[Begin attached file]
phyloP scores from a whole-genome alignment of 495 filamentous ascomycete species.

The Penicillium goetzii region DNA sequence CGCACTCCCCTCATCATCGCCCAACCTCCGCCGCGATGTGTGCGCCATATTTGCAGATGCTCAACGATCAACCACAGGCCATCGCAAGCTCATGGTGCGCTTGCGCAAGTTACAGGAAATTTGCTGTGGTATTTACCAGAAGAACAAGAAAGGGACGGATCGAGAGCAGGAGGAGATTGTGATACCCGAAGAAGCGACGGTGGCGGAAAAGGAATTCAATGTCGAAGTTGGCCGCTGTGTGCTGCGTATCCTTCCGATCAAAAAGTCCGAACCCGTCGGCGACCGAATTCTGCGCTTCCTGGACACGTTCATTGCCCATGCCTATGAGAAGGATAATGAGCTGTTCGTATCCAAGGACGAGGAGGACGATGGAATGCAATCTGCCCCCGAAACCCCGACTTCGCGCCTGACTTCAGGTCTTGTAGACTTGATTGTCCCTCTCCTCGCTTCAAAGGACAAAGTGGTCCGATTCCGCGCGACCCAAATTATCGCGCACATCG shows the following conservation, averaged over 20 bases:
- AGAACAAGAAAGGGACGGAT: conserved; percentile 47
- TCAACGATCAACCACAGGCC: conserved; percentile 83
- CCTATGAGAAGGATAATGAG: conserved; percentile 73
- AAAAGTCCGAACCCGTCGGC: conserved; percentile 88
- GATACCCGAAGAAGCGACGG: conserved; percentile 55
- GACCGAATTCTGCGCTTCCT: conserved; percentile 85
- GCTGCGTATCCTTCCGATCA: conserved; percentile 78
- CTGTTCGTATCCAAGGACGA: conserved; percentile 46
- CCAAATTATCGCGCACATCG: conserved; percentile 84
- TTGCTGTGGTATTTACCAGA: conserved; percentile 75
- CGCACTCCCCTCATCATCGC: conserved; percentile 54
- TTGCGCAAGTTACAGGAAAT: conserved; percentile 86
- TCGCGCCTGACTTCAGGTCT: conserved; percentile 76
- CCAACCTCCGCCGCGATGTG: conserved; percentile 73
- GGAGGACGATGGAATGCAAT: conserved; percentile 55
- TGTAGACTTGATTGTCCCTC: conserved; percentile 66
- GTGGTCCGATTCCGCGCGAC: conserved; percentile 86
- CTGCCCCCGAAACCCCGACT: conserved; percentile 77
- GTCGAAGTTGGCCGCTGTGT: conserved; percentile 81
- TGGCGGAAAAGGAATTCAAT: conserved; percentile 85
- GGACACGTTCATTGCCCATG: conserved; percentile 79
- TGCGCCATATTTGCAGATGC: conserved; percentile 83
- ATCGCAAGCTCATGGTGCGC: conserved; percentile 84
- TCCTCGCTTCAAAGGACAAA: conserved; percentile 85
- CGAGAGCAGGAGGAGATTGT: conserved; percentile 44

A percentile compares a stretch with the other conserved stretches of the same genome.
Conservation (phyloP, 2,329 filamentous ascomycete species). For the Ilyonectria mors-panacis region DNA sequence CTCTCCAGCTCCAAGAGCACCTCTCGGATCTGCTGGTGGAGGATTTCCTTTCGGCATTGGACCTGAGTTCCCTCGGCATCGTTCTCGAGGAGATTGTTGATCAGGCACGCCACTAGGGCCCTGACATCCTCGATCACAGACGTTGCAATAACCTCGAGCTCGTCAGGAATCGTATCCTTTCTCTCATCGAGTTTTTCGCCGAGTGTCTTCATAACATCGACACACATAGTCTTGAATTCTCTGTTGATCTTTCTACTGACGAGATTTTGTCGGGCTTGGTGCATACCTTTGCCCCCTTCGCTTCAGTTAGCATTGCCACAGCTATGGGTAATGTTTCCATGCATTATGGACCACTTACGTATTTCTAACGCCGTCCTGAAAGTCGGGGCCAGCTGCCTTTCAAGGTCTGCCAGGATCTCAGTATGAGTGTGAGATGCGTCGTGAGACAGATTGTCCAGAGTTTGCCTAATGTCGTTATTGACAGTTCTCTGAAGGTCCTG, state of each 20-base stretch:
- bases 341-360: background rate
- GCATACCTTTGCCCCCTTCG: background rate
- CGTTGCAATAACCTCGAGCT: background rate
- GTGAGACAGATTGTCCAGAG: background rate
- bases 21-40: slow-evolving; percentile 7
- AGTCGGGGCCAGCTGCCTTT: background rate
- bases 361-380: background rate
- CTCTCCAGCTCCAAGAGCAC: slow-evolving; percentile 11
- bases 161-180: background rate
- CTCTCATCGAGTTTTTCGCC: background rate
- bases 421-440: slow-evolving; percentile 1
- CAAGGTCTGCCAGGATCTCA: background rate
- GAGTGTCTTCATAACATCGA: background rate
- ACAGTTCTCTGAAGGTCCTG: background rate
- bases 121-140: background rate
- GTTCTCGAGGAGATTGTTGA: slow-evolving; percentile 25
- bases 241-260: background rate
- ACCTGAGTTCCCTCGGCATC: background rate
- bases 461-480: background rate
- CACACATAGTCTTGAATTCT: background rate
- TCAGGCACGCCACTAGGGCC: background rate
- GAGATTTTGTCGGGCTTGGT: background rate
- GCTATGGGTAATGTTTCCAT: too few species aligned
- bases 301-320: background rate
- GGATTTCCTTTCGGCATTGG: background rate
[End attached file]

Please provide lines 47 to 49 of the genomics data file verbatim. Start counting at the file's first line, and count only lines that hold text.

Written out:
- ACCTGAGTTCCCTCGGCATC: background rate
- bases 461-480: background rate
- CACACATAGTCTTGAATTCT: background rate